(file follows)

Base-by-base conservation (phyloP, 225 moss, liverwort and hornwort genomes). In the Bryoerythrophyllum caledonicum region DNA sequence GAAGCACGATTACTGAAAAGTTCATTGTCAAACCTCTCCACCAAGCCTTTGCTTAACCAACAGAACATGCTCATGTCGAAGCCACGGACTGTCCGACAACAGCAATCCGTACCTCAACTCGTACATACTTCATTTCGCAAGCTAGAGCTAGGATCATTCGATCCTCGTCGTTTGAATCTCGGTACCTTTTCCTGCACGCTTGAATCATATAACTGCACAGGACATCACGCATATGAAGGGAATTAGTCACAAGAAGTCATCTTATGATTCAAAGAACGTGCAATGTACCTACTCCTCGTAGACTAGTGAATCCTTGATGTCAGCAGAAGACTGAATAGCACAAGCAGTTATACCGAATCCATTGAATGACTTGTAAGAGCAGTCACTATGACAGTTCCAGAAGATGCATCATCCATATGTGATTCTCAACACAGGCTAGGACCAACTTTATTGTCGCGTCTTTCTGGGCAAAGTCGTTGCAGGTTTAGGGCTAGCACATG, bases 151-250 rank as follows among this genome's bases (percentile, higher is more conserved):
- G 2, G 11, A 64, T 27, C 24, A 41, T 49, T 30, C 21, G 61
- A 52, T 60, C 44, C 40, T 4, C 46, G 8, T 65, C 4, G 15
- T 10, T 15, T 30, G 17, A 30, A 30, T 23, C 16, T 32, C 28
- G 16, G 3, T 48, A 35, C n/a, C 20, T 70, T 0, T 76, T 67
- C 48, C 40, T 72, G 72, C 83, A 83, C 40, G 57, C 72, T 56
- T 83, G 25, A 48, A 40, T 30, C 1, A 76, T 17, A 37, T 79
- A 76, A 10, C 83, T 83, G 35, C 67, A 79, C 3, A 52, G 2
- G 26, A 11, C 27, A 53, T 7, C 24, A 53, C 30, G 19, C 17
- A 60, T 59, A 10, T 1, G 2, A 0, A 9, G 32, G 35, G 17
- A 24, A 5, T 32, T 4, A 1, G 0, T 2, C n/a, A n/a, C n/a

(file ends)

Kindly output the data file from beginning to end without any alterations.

Base-by-base conservation (phyloP, 225 moss, liverwort and hornwort genomes). In the Bryoerythrophyllum caledonicum region DNA sequence GAAGCACGATTACTGAAAAGTTCATTGTCAAACCTCTCCACCAAGCCTTTGCTTAACCAACAGAACATGCTCATGTCGAAGCCACGGACTGTCCGACAACAGCAATCCGTACCTCAACTCGTACATACTTCATTTCGCAAGCTAGAGCTAGGATCATTCGATCCTCGTCGTTTGAATCTCGGTACCTTTTCCTGCACGCTTGAATCATATAACTGCACAGGACATCACGCATATGAAGGGAATTAGTCACAAGAAGTCATCTTATGATTCAAAGAACGTGCAATGTACCTACTCCTCGTAGACTAGTGAATCCTTGATGTCAGCAGAAGACTGAATAGCACAAGCAGTTATACCGAATCCATTGAATGACTTGTAAGAGCAGTCACTATGACAGTTCCAGAAGATGCATCATCCATATGTGATTCTCAACACAGGCTAGGACCAACTTTATTGTCGCGTCTTTCTGGGCAAAGTCGTTGCAGGTTTAGGGCTAGCACATG, bases 151-250 rank as follows among this genome's bases (percentile, higher is more conserved):
- G 2, G 11, A 64, T 27, C 24, A 41, T 49, T 30, C 21, G 61
- A 52, T 60, C 44, C 40, T 4, C 46, G 8, T 65, C 4, G 15
- T 10, T 15, T 30, G 17, A 30, A 30, T 23, C 16, T 32, C 28
- G 16, G 3, T 48, A 35, C n/a, C 20, T 70, T 0, T 76, T 67
- C 48, C 40, T 72, G 72, C 83, A 83, C 40, G 57, C 72, T 56
- T 83, G 25, A 48, A 40, T 30, C 1, A 76, T 17, A 37, T 79
- A 76, A 10, C 83, T 83, G 35, C 67, A 79, C 3, A 52, G 2
- G 26, A 11, C 27, A 53, T 7, C 24, A 53, C 30, G 19, C 17
- A 60, T 59, A 10, T 1, G 2, A 0, A 9, G 32, G 35, G 17
- A 24, A 5, T 32, T 4, A 1, G 0, T 2, C n/a, A n/a, C n/a